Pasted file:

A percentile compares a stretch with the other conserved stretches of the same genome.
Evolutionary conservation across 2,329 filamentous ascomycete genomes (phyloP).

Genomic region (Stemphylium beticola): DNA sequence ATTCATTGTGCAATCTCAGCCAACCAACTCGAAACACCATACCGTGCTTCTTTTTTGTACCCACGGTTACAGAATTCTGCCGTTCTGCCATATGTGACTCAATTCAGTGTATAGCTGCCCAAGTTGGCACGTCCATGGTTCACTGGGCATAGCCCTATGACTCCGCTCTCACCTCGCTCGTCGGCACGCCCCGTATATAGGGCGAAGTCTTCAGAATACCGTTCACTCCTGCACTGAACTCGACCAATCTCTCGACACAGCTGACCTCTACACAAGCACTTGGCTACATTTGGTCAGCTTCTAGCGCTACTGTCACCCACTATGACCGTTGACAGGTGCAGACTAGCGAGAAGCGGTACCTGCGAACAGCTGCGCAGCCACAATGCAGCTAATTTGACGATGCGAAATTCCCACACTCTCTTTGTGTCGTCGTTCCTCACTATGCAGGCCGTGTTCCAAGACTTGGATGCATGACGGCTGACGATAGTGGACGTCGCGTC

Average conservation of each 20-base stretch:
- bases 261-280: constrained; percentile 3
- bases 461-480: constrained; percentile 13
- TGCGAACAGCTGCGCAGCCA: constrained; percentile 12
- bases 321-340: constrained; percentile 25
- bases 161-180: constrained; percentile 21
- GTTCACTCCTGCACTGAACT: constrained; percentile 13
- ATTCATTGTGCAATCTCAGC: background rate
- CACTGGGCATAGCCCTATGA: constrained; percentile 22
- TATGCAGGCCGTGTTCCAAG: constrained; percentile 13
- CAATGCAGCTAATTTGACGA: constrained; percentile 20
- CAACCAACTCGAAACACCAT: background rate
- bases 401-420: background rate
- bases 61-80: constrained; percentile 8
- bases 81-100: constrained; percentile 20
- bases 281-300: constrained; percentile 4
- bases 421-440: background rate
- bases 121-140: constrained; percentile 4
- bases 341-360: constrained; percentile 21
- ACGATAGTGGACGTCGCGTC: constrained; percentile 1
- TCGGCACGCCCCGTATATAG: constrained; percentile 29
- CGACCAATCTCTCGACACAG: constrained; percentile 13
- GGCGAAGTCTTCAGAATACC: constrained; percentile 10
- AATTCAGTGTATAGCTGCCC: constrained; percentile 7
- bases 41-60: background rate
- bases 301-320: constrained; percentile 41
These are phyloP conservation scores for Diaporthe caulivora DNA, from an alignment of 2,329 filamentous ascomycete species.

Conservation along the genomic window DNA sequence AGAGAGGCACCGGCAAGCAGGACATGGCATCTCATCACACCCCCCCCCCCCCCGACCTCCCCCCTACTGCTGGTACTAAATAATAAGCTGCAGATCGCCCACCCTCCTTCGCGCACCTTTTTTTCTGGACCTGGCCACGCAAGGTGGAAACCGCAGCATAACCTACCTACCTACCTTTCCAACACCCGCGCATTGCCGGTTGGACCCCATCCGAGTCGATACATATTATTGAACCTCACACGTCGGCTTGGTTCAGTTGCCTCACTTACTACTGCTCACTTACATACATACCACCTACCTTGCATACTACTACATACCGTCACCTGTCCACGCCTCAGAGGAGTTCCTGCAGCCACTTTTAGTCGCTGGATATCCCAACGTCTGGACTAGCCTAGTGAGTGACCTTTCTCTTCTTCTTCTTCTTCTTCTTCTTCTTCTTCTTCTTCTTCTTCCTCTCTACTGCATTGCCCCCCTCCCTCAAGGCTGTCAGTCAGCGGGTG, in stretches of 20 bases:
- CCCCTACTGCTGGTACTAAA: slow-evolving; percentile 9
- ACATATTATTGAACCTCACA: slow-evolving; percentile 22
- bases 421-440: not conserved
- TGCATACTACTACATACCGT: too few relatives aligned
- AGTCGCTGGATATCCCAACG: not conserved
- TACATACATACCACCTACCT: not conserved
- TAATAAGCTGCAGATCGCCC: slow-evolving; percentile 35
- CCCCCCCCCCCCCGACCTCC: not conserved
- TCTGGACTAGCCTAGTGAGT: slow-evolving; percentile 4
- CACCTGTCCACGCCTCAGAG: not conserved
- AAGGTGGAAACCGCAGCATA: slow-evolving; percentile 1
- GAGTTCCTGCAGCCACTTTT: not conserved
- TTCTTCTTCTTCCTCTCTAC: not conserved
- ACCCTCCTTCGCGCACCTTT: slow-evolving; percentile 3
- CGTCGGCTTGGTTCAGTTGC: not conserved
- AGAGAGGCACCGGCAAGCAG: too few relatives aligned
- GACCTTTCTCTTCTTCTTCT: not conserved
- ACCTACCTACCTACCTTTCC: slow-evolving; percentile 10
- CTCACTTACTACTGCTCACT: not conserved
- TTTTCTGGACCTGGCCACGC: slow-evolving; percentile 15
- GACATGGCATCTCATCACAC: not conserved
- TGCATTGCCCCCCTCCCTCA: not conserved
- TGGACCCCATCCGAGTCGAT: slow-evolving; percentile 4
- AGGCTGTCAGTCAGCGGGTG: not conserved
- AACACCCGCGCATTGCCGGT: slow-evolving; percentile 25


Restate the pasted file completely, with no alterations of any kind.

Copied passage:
A percentile compares a stretch with the other conserved stretches of the same genome.
Evolutionary conservation across 2,329 filamentous ascomycete genomes (phyloP).

Genomic region (Stemphylium beticola): DNA sequence ATTCATTGTGCAATCTCAGCCAACCAACTCGAAACACCATACCGTGCTTCTTTTTTGTACCCACGGTTACAGAATTCTGCCGTTCTGCCATATGTGACTCAATTCAGTGTATAGCTGCCCAAGTTGGCACGTCCATGGTTCACTGGGCATAGCCCTATGACTCCGCTCTCACCTCGCTCGTCGGCACGCCCCGTATATAGGGCGAAGTCTTCAGAATACCGTTCACTCCTGCACTGAACTCGACCAATCTCTCGACACAGCTGACCTCTACACAAGCACTTGGCTACATTTGGTCAGCTTCTAGCGCTACTGTCACCCACTATGACCGTTGACAGGTGCAGACTAGCGAGAAGCGGTACCTGCGAACAGCTGCGCAGCCACAATGCAGCTAATTTGACGATGCGAAATTCCCACACTCTCTTTGTGTCGTCGTTCCTCACTATGCAGGCCGTGTTCCAAGACTTGGATGCATGACGGCTGACGATAGTGGACGTCGCGTC

Average conservation of each 20-base stretch:
- bases 261-280: constrained; percentile 3
- bases 461-480: constrained; percentile 13
- TGCGAACAGCTGCGCAGCCA: constrained; percentile 12
- bases 321-340: constrained; percentile 25
- bases 161-180: constrained; percentile 21
- GTTCACTCCTGCACTGAACT: constrained; percentile 13
- ATTCATTGTGCAATCTCAGC: background rate
- CACTGGGCATAGCCCTATGA: constrained; percentile 22
- TATGCAGGCCGTGTTCCAAG: constrained; percentile 13
- CAATGCAGCTAATTTGACGA: constrained; percentile 20
- CAACCAACTCGAAACACCAT: background rate
- bases 401-420: background rate
- bases 61-80: constrained; percentile 8
- bases 81-100: constrained; percentile 20
- bases 281-300: constrained; percentile 4
- bases 421-440: background rate
- bases 121-140: constrained; percentile 4
- bases 341-360: constrained; percentile 21
- ACGATAGTGGACGTCGCGTC: constrained; percentile 1
- TCGGCACGCCCCGTATATAG: constrained; percentile 29
- CGACCAATCTCTCGACACAG: constrained; percentile 13
- GGCGAAGTCTTCAGAATACC: constrained; percentile 10
- AATTCAGTGTATAGCTGCCC: constrained; percentile 7
- bases 41-60: background rate
- bases 301-320: constrained; percentile 41
These are phyloP conservation scores for Diaporthe caulivora DNA, from an alignment of 2,329 filamentous ascomycete species.

Conservation along the genomic window DNA sequence AGAGAGGCACCGGCAAGCAGGACATGGCATCTCATCACACCCCCCCCCCCCCCGACCTCCCCCCTACTGCTGGTACTAAATAATAAGCTGCAGATCGCCCACCCTCCTTCGCGCACCTTTTTTTCTGGACCTGGCCACGCAAGGTGGAAACCGCAGCATAACCTACCTACCTACCTTTCCAACACCCGCGCATTGCCGGTTGGACCCCATCCGAGTCGATACATATTATTGAACCTCACACGTCGGCTTGGTTCAGTTGCCTCACTTACTACTGCTCACTTACATACATACCACCTACCTTGCATACTACTACATACCGTCACCTGTCCACGCCTCAGAGGAGTTCCTGCAGCCACTTTTAGTCGCTGGATATCCCAACGTCTGGACTAGCCTAGTGAGTGACCTTTCTCTTCTTCTTCTTCTTCTTCTTCTTCTTCTTCTTCTTCTTCTTCCTCTCTACTGCATTGCCCCCCTCCCTCAAGGCTGTCAGTCAGCGGGTG, in stretches of 20 bases:
- CCCCTACTGCTGGTACTAAA: slow-evolving; percentile 9
- ACATATTATTGAACCTCACA: slow-evolving; percentile 22
- bases 421-440: not conserved
- TGCATACTACTACATACCGT: too few relatives aligned
- AGTCGCTGGATATCCCAACG: not conserved
- TACATACATACCACCTACCT: not conserved
- TAATAAGCTGCAGATCGCCC: slow-evolving; percentile 35
- CCCCCCCCCCCCCGACCTCC: not conserved
- TCTGGACTAGCCTAGTGAGT: slow-evolving; percentile 4
- CACCTGTCCACGCCTCAGAG: not conserved
- AAGGTGGAAACCGCAGCATA: slow-evolving; percentile 1
- GAGTTCCTGCAGCCACTTTT: not conserved
- TTCTTCTTCTTCCTCTCTAC: not conserved
- ACCCTCCTTCGCGCACCTTT: slow-evolving; percentile 3
- CGTCGGCTTGGTTCAGTTGC: not conserved
- AGAGAGGCACCGGCAAGCAG: too few relatives aligned
- GACCTTTCTCTTCTTCTTCT: not conserved
- ACCTACCTACCTACCTTTCC: slow-evolving; percentile 10
- CTCACTTACTACTGCTCACT: not conserved
- TTTTCTGGACCTGGCCACGC: slow-evolving; percentile 15
- GACATGGCATCTCATCACAC: not conserved
- TGCATTGCCCCCCTCCCTCA: not conserved
- TGGACCCCATCCGAGTCGAT: slow-evolving; percentile 4
- AGGCTGTCAGTCAGCGGGTG: not conserved
- AACACCCGCGCATTGCCGGT: slow-evolving; percentile 25